One of the students is Jassim Al-Hulaibi, a 19 year-old first year student at Bahrain Teachers College with outstanding academic achievements. His father said that Al-Hulaibi’s goal was to become a teacher and influence his students to build a better future for Bahrain. The regime decided to shatter his dreams (and some of his colleagues’). On March 27, 2011 police raided Al-Hulaibi’s home at 2 am. Numerous police cars surrounded his home. They terrorized the children and arbitrarily arrested Al-Hulaibi. They dragged him out of his home, and started verbally and physically abusing him.
For almost one month, Al-Hulaibi’s family did not know his whereabouts. During the first two weeks of his arrest, Al-Hulaibi was subjected to torture and ill-treatment. His eyes were covered and his hands were tied with plastic tape. Prison guards would beat him regularly, and offend his religious beliefs. All confessions were taken under torture. He was later charged with vandalizing a university building during the protest in the University of Bahrain on March 13, 2011 and attempts to kill some of those who were in that building. He was sentenced to 15 years in prison, and he remains in prison until today.
There are many students like Al-Hulaibi facing unbelievable sentences for exercising their rights to freedom of expression and assembly. Their demands are basic— an end to the ongoing repression, oppression, and discrimination that the majority of the Bahraini population face by the Al-Khalifa ruling family.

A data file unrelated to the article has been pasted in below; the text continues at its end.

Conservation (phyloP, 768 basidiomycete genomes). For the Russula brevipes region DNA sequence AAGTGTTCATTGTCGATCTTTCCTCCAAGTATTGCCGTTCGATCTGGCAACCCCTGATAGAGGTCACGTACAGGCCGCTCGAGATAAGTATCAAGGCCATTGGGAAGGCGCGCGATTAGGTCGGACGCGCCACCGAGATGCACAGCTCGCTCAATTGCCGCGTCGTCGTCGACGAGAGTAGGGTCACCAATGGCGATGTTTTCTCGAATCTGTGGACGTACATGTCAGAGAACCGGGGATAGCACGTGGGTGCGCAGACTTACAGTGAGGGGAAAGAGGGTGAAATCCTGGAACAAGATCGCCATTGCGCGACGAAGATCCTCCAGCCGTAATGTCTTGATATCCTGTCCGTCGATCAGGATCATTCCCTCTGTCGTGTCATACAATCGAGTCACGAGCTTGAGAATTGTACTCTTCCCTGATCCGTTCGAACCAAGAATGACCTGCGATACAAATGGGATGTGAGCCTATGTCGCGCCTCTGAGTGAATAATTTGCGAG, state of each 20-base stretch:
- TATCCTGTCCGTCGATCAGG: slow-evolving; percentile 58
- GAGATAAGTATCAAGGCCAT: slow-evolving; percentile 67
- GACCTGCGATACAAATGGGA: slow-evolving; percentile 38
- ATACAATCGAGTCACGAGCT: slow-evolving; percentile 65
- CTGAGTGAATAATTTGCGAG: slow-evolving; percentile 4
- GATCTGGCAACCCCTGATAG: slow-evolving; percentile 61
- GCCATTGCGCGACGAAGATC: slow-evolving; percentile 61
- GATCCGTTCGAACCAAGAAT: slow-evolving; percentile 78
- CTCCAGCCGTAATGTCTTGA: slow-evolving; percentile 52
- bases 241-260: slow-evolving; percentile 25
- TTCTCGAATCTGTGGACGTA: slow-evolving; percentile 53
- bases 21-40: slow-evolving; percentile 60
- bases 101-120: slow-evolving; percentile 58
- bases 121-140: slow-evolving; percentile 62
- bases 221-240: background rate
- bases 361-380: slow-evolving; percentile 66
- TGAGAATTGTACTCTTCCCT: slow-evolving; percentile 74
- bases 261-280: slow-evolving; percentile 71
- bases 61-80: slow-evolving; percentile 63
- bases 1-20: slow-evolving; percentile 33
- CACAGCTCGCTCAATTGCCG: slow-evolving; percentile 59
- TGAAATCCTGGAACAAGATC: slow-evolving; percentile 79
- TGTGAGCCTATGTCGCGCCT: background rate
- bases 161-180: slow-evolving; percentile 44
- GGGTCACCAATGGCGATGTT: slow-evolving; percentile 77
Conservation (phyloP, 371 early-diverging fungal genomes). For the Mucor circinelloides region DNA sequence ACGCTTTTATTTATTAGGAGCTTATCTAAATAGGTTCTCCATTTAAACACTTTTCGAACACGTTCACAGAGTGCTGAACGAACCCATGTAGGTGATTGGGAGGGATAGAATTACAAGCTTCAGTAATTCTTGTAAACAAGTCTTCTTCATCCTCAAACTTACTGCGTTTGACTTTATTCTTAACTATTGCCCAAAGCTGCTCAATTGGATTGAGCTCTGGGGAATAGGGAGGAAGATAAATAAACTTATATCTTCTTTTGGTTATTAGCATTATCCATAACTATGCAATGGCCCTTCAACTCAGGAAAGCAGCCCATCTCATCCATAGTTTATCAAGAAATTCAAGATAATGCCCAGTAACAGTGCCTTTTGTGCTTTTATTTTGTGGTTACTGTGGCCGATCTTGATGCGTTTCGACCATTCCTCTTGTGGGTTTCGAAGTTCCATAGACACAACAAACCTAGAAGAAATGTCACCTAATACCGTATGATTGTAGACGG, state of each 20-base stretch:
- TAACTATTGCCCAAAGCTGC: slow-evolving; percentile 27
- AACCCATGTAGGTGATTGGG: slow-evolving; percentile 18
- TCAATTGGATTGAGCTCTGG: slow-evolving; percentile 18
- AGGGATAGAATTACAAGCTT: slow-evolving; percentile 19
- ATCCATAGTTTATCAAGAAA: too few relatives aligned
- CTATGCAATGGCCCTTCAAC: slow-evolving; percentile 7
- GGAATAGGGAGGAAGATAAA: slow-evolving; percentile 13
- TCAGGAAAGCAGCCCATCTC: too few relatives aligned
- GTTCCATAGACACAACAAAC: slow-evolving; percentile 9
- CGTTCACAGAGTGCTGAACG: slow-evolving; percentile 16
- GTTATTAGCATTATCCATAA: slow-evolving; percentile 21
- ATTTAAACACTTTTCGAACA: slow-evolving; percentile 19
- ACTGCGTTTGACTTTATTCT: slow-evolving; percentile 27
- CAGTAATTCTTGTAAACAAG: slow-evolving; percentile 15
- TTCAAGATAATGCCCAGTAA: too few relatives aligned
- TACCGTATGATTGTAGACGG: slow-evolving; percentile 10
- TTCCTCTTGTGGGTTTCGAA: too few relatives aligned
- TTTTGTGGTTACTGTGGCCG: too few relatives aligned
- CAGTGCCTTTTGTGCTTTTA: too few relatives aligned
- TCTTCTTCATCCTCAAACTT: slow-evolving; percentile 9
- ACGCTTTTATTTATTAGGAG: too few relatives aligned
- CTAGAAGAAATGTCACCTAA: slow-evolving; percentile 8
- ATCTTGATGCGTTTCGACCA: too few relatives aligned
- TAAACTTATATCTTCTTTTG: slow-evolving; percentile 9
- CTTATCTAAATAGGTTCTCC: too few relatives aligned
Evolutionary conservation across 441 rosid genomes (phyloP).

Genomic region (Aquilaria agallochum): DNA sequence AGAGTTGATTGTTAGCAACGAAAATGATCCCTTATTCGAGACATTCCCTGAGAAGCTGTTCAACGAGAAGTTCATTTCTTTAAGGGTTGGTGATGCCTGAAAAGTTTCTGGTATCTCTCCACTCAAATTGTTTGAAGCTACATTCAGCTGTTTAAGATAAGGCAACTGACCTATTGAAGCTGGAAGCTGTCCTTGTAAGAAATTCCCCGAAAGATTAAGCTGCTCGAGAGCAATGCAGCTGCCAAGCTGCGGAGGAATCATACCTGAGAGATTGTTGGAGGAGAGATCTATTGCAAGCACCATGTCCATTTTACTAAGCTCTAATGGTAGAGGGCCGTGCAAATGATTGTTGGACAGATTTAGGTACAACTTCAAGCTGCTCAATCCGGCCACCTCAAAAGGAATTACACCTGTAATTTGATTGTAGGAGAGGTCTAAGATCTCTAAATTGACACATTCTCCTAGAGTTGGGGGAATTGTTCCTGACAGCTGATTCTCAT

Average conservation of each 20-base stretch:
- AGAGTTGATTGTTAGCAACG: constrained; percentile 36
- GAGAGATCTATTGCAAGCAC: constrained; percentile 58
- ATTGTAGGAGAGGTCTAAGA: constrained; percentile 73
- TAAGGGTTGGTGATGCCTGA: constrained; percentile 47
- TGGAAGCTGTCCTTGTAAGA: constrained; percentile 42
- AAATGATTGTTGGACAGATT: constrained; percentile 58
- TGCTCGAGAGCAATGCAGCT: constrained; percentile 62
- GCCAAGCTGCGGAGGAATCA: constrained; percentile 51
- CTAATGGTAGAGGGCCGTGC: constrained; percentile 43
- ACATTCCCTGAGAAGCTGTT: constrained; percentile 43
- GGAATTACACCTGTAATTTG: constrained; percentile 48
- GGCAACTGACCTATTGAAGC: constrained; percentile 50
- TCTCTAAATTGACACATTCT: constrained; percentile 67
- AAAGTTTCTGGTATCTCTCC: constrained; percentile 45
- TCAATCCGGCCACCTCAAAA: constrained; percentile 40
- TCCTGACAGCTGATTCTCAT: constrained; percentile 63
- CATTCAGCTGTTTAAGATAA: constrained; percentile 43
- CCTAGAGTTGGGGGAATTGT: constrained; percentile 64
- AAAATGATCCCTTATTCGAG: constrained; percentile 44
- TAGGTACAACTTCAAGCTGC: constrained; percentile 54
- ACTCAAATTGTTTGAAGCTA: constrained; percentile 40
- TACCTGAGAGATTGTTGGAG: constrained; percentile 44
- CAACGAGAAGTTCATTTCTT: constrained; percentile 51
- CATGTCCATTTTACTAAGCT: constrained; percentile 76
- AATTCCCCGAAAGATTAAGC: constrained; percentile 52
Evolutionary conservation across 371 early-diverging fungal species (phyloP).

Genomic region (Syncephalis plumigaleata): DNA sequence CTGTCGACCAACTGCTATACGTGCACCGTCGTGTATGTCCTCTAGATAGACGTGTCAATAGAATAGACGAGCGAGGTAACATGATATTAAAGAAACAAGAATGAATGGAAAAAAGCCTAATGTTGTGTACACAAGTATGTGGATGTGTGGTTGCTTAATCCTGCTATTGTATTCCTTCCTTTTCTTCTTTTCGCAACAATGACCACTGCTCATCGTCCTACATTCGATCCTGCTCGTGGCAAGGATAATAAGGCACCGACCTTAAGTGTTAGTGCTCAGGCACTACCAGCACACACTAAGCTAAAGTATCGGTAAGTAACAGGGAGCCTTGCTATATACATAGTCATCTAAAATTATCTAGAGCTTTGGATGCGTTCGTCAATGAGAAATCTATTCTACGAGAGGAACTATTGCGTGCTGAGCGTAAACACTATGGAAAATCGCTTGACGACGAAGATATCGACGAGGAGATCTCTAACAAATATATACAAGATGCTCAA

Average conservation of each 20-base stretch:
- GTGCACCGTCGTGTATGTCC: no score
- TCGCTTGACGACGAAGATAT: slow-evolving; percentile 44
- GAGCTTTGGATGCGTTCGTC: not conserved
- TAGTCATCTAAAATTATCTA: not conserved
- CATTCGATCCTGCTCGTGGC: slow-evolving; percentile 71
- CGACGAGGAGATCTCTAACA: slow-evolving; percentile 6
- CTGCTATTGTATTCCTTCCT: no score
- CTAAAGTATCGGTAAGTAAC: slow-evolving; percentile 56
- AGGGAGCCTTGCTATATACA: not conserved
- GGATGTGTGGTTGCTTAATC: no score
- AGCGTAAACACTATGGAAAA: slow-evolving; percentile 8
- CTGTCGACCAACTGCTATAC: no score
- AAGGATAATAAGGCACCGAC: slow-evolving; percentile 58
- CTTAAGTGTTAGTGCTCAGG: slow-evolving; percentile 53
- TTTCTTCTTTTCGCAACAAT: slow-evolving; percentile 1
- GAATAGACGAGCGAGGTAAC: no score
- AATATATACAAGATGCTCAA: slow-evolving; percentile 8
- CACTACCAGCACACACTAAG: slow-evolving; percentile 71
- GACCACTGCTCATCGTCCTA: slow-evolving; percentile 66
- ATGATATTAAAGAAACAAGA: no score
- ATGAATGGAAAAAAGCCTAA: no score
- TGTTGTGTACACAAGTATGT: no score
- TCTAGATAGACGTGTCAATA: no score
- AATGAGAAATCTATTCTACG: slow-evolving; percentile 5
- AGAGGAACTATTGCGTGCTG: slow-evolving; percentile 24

Al-Hulaibi was not at the University of Bahrain during the protest and thugs attack. On March 13, 2011, Al-Hulaibi was at Salmaniya Hospital. He was receiving medical treatment for his injured leg. Government forces shot him during a peaceful protest in his neighborhood, and he was unable to go to university or walk on his injured leg. There are official medical reports that prove that, but the authorities refused to take this into consideration. So far, Al-Hulaibi has spent more than a year in prison, he was dismissed from university and his grants were suspended. In addition, Al Hulaibi’s father received an official document from the Ministry of Education demanding him to pay BD 1416 ($3766) compensating for the suspended grants.
There are many like Al-Hulaibi. There are other students who lost their lives fighting for freedom and democracy. One of them is Ali Al-Moemin who Al-Khaqani saluted during his lecture at the University of Bahrain. “Yes, I needed to salute my student. Ali Al-Moemin was my student. He used to sit on the front. He is my student and I love him. You killed my students and charged us for our solidarity with them. You are charging me for loving my students, and my students love towards me,” said Al-Khaqani. Al-Moemin remains a symbol of a martyr who scarified his soul for real democracy.
Protest and solidarity
The fight for freedom continues in Bahrain, despite the government’s brutality. Al-Khalifa monarchy has made sure that there is not enough awareness about the situation in Bahrain, and Western media have played along. Imperialists have played a major role in the crackdown on pro-democracy activists, students, workers and protestors. The West’s support to the monarchies in the Gulf provided impunity for human rights violators. The only way to help students in Bahrain is to denounce the hypocrisy of the Western governments (including Canada) that sells arms to the oppressive monarchies in the Gulf.